As the comment period winds down on a new proposed rule affecting overtime pay, employers need to consider the implications of the proposal that go beyond the U.S. Department of Labor’s (DOL) plan to set a new salary threshold for overtime eligibility.
Tag: U.S. Department of Labor (DOL)
The U.S. Department of Labor (DOL) has announced a new deadline—June 25, 2019—for submitting comments on its proposed rule on joint employment.
With a stated aim of providing clarification on how to determine employees’ regular rate of pay, the U.S. Department of Labor (DOL) has announced a new proposed rule updating what forms of payment employers can include and exclude in the “time and one-half” overtime pay calculation.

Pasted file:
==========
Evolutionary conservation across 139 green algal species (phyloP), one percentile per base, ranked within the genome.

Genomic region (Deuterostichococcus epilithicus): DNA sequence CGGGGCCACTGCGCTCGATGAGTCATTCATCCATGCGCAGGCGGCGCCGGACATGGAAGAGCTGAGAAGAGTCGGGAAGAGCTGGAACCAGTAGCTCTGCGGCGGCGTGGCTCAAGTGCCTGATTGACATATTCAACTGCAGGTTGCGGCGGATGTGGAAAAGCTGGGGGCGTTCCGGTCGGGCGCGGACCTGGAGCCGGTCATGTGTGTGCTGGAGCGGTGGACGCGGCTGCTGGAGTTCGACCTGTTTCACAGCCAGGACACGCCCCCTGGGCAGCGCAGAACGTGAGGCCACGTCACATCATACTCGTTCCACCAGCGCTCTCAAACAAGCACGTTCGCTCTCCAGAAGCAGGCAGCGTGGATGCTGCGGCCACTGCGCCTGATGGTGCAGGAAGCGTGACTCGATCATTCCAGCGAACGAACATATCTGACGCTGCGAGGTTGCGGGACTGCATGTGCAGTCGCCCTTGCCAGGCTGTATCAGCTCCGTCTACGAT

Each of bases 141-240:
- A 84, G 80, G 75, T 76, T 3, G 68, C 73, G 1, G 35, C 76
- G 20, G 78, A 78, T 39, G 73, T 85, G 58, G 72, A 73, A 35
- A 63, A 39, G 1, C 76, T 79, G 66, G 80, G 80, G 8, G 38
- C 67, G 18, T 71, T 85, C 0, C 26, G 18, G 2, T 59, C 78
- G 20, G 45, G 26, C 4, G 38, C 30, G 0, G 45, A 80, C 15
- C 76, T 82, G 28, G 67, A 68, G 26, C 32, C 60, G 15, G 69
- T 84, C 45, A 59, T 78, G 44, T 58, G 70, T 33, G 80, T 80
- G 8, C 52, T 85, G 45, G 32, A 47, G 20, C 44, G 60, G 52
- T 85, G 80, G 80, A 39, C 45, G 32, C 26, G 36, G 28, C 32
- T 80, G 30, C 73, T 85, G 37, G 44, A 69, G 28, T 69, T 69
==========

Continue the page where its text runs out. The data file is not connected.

Now that the U.S. Department of Labor (DOL) has made known its plan for a new threshold for overtime eligibility, it’s time for employers to prepare for a $35,308 a year level, attorneys who have been following developments say.
A new pilot program announced by the U.S. Department of Labor (DOL) in early March provides employers with renewed hope that the agency is changing its approach from strict regulatory enforcement to encouraging voluntary compliance and minimizing litigation. Employers, however, should proceed with caution before voluntarily disclosing possible violations of the Fair Labor Standards Act […]
by Boyd Byers In the holiday classic National Lampoon’s Christmas Vacation, family patriarch Clark Griswold is distressed because he has not yet received his Christmas bonus, which he is counting on to cover a check he wrote for a new swimming pool. Finally, on Christmas Eve, a courier arrives with a delivery. As his family […]